Growth properties of MEFs of different PML genotypes. (A) Growth curves. Each time point is the average of triplicate measurements. Doubling time of MEFs: PML−/−, 26.4 ± 3.1 hours; PML+/−, 29.8 ± 3.3 hours; PML+/+, 32.9 ± 3.9 hours (13). (B) [3H]thymidine incorporation. Cells (5 x 103 per well) were distributed in 96-well plates and cultured in the presence of [3H]thymidine. Each time point is the average of triplicate measurements (13). PML+/+, open bars; PML+/−, solid bars; PML−/−, hatched bars. (C) Clonogenic efficiency (13). The colonies (>10 cells) were scored under the microscope 8 days after plating. The scoring of colonies at day 16, when the colonies were bigger in size and detectable by the eye, gave superimposable results. (D) Analysis of cell cycle stages in PML+/+(left) and PML−/− (right) MEFs. Cultures were pulsed with BrdU, labeled with an antibody to BrdU to detect DNA synthesis (vertical axis) and propidium iodide to detect total DNA (horizontal axis), and analyzed by two-dimensional flow cytometry (13). (E) Loss of contact inhibition in PML−/−MEFs. Cells were seeded at 3 × 105 cells in 60-mm dishes and, after 2 weeks, fixed and stained. PML−/− MEFs grew to a higher density than PML+/+ MEFs of the same passage. Scale bar, 60 μm. (F) [3H]thymidine incorporation of PML−/− and PML+/+ MEFs cultured at confluence. The conditions were as in (B), except that 4 × 104 cells per well were seeded.

These findings suggest that PML is a negative growth regulator and therefore may function as a tumor suppressor. Although the incidence of spontaneous tumors in the PML−/− cohort was not increased during the first year of life, mutant mice succumbed to infections, severely compromising the long-term assessment of tumor incidence (9). We therefore studied tumorigenesis in two experimental models designed to accelerate tumor formation (16, 17). In the first, we exposed the skin of mice [because PML is highly expressed in keratinocytes (Fig.3B)] to a single application of the tumor initiator dimethybenzanthracene (DMBA) followed by treatment for several weeks with the tumor promoter 12-0-tetradecanoylphorbol-13-acetate (TPA), a protocol that gives rise to papillomas that occasionally progress to carcinomas after several months (16). PML−/− mice developed more papillomas (Fig. 3A), although the frequency of tumors undergoing malignant transformation was similar in the two groups (PML+/+, 1.8%; PML−/−, 2.3%). In the second model, DMBA was injected into the salivary gland of PML−/− and PML+/+ mice, a procedure that normally produces sarcomas and fibrosarcomas (16,17). PML−/− mice developed more tumors than control mice (greater than twofold; P < 0.04) (Fig. 3, D to I) (16). Unexpectedly, 50% of the tumors observed in the PML−/− group were T and B cell lymphomas (only one B cell lymphoma arose in the wild-type cohort; P < 0.02), and 21% were fibrohistiocytoma-like lesions (rare tumors with a histiocytic-macrophagic cellular component) (Fig. 3E). Lymphomas in PML−/− mice were aggressive metastatic malignancies (Fig.3D). They appeared to be of clonal origin because the infiltrating lymphoid population homogeneously expressed either CD4 or CD8 markers (T lymphomas) and either κ or λ chains (B lymphomas) (Fig. 3, H and I). Macrophage tumoricidal activity, natural killer cell, and cytotoxic T lymphocyte activities, which are required for efficient surveillance against tumors, were normal in PML−/− mutants (9); however, upon concanavalin A activation, splenic lymphocytes in PML−/− mutants showed a proliferative advantage despite normal production of interleukin-10 (IL-10), IL-4, IL-6, and IFN-γ (15). PML can, therefore, antagonize the initiation, promotion, and progression of tumors of different histological origins.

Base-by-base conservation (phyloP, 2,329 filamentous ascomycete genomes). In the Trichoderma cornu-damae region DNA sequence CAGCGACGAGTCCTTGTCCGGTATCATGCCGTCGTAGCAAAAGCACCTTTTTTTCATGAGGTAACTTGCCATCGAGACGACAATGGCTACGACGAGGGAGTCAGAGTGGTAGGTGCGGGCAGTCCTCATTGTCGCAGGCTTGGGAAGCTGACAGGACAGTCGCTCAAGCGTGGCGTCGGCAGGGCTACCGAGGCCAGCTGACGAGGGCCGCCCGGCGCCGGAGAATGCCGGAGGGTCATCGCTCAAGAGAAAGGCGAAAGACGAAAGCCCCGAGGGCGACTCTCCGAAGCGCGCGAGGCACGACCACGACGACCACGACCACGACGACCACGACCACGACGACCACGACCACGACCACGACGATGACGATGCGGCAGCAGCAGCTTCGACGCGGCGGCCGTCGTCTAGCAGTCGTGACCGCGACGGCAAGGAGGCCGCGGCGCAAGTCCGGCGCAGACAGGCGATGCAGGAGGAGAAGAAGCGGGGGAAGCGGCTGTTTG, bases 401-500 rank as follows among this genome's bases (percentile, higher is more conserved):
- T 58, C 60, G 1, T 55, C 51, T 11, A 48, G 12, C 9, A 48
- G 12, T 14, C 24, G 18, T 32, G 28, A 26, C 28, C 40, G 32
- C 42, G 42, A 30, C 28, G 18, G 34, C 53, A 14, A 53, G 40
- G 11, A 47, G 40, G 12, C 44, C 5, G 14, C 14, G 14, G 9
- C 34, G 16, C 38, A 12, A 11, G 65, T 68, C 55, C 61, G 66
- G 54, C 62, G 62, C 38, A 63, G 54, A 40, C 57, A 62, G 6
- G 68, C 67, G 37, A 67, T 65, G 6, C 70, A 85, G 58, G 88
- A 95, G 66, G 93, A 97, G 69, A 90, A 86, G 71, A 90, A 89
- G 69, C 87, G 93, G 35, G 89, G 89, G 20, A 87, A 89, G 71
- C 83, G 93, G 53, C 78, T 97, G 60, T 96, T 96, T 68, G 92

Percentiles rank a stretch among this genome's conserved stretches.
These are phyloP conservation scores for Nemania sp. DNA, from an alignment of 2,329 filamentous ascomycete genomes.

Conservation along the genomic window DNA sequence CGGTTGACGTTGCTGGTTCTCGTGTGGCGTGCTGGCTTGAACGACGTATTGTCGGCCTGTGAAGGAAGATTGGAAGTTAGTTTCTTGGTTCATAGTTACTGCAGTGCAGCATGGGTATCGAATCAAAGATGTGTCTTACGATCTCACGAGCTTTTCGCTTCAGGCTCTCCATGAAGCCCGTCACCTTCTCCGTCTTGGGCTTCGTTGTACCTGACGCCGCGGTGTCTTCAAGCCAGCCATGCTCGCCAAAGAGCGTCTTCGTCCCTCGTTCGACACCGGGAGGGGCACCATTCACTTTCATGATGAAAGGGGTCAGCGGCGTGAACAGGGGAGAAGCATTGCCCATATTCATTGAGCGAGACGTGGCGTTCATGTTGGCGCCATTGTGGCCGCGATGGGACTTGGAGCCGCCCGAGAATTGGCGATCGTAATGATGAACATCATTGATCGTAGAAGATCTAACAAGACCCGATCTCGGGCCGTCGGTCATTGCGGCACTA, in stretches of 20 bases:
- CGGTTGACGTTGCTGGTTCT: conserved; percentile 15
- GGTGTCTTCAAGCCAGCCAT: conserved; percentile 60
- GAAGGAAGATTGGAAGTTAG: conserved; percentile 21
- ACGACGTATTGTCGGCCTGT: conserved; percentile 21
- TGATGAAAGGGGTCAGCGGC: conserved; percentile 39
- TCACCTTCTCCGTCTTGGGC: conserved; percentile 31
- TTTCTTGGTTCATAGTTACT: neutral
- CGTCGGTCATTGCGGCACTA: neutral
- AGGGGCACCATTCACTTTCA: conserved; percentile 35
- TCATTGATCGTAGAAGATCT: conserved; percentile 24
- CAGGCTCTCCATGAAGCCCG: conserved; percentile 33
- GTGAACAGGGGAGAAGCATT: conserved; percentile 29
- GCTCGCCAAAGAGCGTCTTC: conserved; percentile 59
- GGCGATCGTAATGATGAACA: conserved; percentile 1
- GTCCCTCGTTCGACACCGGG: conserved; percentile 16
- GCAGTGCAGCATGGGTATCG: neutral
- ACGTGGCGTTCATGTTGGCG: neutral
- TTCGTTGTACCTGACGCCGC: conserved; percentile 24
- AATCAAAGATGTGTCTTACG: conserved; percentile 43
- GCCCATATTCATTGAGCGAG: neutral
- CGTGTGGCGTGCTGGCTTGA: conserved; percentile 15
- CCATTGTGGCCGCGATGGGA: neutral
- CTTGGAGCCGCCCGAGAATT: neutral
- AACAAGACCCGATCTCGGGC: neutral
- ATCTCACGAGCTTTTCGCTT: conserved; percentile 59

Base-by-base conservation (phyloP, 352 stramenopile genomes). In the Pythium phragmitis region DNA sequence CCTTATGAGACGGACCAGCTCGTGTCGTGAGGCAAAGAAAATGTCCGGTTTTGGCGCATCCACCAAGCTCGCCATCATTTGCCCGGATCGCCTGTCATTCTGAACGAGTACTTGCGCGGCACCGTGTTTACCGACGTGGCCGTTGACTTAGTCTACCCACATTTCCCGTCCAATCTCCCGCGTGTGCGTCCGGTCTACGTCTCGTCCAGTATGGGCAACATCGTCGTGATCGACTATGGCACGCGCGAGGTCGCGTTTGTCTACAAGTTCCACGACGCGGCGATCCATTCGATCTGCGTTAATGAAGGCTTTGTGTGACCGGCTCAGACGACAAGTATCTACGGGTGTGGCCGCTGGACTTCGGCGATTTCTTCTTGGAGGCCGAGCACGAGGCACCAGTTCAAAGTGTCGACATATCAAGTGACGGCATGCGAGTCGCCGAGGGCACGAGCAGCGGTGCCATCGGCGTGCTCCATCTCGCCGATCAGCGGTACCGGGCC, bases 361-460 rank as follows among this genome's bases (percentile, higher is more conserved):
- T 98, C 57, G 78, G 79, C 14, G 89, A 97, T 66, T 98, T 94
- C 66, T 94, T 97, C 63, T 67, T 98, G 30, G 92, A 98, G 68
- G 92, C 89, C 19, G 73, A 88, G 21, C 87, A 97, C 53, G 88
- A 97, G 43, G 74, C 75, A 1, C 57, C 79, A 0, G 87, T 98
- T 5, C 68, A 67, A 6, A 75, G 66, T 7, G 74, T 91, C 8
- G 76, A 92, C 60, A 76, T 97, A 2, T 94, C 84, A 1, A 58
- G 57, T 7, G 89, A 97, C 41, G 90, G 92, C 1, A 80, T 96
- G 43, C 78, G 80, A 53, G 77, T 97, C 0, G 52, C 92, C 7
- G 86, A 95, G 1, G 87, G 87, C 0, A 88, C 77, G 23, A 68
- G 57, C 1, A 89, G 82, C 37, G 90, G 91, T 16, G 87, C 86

Figure 3